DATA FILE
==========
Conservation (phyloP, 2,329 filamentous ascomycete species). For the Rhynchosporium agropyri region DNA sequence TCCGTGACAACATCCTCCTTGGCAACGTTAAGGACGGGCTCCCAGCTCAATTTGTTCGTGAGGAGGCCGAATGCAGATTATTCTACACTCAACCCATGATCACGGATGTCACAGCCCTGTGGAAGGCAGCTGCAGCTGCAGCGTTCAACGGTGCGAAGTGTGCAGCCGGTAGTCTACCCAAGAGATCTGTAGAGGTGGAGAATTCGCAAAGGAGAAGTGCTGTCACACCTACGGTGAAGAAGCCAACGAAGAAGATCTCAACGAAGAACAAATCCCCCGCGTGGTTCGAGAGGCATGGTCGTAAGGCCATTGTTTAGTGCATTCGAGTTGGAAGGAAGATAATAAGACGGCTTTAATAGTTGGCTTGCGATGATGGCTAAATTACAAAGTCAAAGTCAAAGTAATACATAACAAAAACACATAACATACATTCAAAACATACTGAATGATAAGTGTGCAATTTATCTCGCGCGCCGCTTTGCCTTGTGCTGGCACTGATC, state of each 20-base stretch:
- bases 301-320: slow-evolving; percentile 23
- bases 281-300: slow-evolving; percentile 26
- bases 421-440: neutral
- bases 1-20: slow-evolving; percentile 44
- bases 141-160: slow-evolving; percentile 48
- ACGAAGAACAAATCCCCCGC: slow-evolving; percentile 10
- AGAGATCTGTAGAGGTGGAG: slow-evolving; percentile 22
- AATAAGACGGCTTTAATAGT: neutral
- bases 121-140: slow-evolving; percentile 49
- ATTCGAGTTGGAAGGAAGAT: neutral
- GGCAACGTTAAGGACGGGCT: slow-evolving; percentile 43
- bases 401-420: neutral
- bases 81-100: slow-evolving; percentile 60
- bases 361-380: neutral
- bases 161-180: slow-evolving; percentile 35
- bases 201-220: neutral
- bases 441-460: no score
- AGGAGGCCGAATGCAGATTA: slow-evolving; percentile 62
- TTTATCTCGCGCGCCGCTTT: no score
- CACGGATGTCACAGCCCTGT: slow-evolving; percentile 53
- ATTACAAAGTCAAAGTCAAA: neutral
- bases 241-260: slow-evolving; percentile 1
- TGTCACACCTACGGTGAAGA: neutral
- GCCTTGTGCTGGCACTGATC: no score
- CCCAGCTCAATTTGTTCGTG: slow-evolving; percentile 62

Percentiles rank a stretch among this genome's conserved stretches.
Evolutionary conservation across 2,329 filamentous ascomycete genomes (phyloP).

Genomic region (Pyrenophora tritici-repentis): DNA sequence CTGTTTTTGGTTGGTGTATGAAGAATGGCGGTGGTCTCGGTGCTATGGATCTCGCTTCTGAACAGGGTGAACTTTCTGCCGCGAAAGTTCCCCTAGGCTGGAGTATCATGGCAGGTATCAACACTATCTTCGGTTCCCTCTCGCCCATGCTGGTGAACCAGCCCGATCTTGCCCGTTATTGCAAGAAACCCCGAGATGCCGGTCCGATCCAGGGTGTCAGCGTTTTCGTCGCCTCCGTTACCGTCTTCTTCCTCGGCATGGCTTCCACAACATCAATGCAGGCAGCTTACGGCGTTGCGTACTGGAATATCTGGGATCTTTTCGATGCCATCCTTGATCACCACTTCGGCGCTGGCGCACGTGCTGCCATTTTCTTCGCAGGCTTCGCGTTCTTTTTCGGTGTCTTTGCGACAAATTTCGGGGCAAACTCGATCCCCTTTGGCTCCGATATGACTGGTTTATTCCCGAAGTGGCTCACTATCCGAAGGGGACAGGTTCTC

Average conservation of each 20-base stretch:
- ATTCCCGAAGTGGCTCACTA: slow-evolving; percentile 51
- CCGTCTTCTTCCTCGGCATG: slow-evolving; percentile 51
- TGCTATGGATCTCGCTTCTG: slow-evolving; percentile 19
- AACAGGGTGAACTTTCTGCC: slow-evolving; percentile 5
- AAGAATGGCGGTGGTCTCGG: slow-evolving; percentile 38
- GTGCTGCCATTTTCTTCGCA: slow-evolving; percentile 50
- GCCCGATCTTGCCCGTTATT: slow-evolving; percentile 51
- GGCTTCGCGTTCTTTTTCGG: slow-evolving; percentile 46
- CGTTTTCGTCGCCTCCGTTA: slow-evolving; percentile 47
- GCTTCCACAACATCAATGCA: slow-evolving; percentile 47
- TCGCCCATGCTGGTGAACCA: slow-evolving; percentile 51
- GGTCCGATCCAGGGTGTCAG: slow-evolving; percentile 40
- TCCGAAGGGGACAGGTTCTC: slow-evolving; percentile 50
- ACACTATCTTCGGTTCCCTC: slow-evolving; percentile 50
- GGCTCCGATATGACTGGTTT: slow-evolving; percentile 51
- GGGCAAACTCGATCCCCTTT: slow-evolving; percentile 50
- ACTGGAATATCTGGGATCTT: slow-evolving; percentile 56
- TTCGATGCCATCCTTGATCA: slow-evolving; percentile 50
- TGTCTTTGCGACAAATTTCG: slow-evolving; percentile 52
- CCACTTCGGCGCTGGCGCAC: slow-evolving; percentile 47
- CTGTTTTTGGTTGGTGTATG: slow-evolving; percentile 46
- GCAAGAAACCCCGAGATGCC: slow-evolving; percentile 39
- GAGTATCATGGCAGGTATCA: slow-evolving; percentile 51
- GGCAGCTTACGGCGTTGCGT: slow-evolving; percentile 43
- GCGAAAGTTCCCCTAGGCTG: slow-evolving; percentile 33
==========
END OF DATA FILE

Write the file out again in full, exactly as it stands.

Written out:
Conservation (phyloP, 2,329 filamentous ascomycete species). For the Rhynchosporium agropyri region DNA sequence TCCGTGACAACATCCTCCTTGGCAACGTTAAGGACGGGCTCCCAGCTCAATTTGTTCGTGAGGAGGCCGAATGCAGATTATTCTACACTCAACCCATGATCACGGATGTCACAGCCCTGTGGAAGGCAGCTGCAGCTGCAGCGTTCAACGGTGCGAAGTGTGCAGCCGGTAGTCTACCCAAGAGATCTGTAGAGGTGGAGAATTCGCAAAGGAGAAGTGCTGTCACACCTACGGTGAAGAAGCCAACGAAGAAGATCTCAACGAAGAACAAATCCCCCGCGTGGTTCGAGAGGCATGGTCGTAAGGCCATTGTTTAGTGCATTCGAGTTGGAAGGAAGATAATAAGACGGCTTTAATAGTTGGCTTGCGATGATGGCTAAATTACAAAGTCAAAGTCAAAGTAATACATAACAAAAACACATAACATACATTCAAAACATACTGAATGATAAGTGTGCAATTTATCTCGCGCGCCGCTTTGCCTTGTGCTGGCACTGATC, state of each 20-base stretch:
- bases 301-320: slow-evolving; percentile 23
- bases 281-300: slow-evolving; percentile 26
- bases 421-440: neutral
- bases 1-20: slow-evolving; percentile 44
- bases 141-160: slow-evolving; percentile 48
- ACGAAGAACAAATCCCCCGC: slow-evolving; percentile 10
- AGAGATCTGTAGAGGTGGAG: slow-evolving; percentile 22
- AATAAGACGGCTTTAATAGT: neutral
- bases 121-140: slow-evolving; percentile 49
- ATTCGAGTTGGAAGGAAGAT: neutral
- GGCAACGTTAAGGACGGGCT: slow-evolving; percentile 43
- bases 401-420: neutral
- bases 81-100: slow-evolving; percentile 60
- bases 361-380: neutral
- bases 161-180: slow-evolving; percentile 35
- bases 201-220: neutral
- bases 441-460: no score
- AGGAGGCCGAATGCAGATTA: slow-evolving; percentile 62
- TTTATCTCGCGCGCCGCTTT: no score
- CACGGATGTCACAGCCCTGT: slow-evolving; percentile 53
- ATTACAAAGTCAAAGTCAAA: neutral
- bases 241-260: slow-evolving; percentile 1
- TGTCACACCTACGGTGAAGA: neutral
- GCCTTGTGCTGGCACTGATC: no score
- CCCAGCTCAATTTGTTCGTG: slow-evolving; percentile 62

Percentiles rank a stretch among this genome's conserved stretches.
Evolutionary conservation across 2,329 filamentous ascomycete genomes (phyloP).

Genomic region (Pyrenophora tritici-repentis): DNA sequence CTGTTTTTGGTTGGTGTATGAAGAATGGCGGTGGTCTCGGTGCTATGGATCTCGCTTCTGAACAGGGTGAACTTTCTGCCGCGAAAGTTCCCCTAGGCTGGAGTATCATGGCAGGTATCAACACTATCTTCGGTTCCCTCTCGCCCATGCTGGTGAACCAGCCCGATCTTGCCCGTTATTGCAAGAAACCCCGAGATGCCGGTCCGATCCAGGGTGTCAGCGTTTTCGTCGCCTCCGTTACCGTCTTCTTCCTCGGCATGGCTTCCACAACATCAATGCAGGCAGCTTACGGCGTTGCGTACTGGAATATCTGGGATCTTTTCGATGCCATCCTTGATCACCACTTCGGCGCTGGCGCACGTGCTGCCATTTTCTTCGCAGGCTTCGCGTTCTTTTTCGGTGTCTTTGCGACAAATTTCGGGGCAAACTCGATCCCCTTTGGCTCCGATATGACTGGTTTATTCCCGAAGTGGCTCACTATCCGAAGGGGACAGGTTCTC

Average conservation of each 20-base stretch:
- ATTCCCGAAGTGGCTCACTA: slow-evolving; percentile 51
- CCGTCTTCTTCCTCGGCATG: slow-evolving; percentile 51
- TGCTATGGATCTCGCTTCTG: slow-evolving; percentile 19
- AACAGGGTGAACTTTCTGCC: slow-evolving; percentile 5
- AAGAATGGCGGTGGTCTCGG: slow-evolving; percentile 38
- GTGCTGCCATTTTCTTCGCA: slow-evolving; percentile 50
- GCCCGATCTTGCCCGTTATT: slow-evolving; percentile 51
- GGCTTCGCGTTCTTTTTCGG: slow-evolving; percentile 46
- CGTTTTCGTCGCCTCCGTTA: slow-evolving; percentile 47
- GCTTCCACAACATCAATGCA: slow-evolving; percentile 47
- TCGCCCATGCTGGTGAACCA: slow-evolving; percentile 51
- GGTCCGATCCAGGGTGTCAG: slow-evolving; percentile 40
- TCCGAAGGGGACAGGTTCTC: slow-evolving; percentile 50
- ACACTATCTTCGGTTCCCTC: slow-evolving; percentile 50
- GGCTCCGATATGACTGGTTT: slow-evolving; percentile 51
- GGGCAAACTCGATCCCCTTT: slow-evolving; percentile 50
- ACTGGAATATCTGGGATCTT: slow-evolving; percentile 56
- TTCGATGCCATCCTTGATCA: slow-evolving; percentile 50
- TGTCTTTGCGACAAATTTCG: slow-evolving; percentile 52
- CCACTTCGGCGCTGGCGCAC: slow-evolving; percentile 47
- CTGTTTTTGGTTGGTGTATG: slow-evolving; percentile 46
- GCAAGAAACCCCGAGATGCC: slow-evolving; percentile 39
- GAGTATCATGGCAGGTATCA: slow-evolving; percentile 51
- GGCAGCTTACGGCGTTGCGT: slow-evolving; percentile 43
- GCGAAAGTTCCCCTAGGCTG: slow-evolving; percentile 33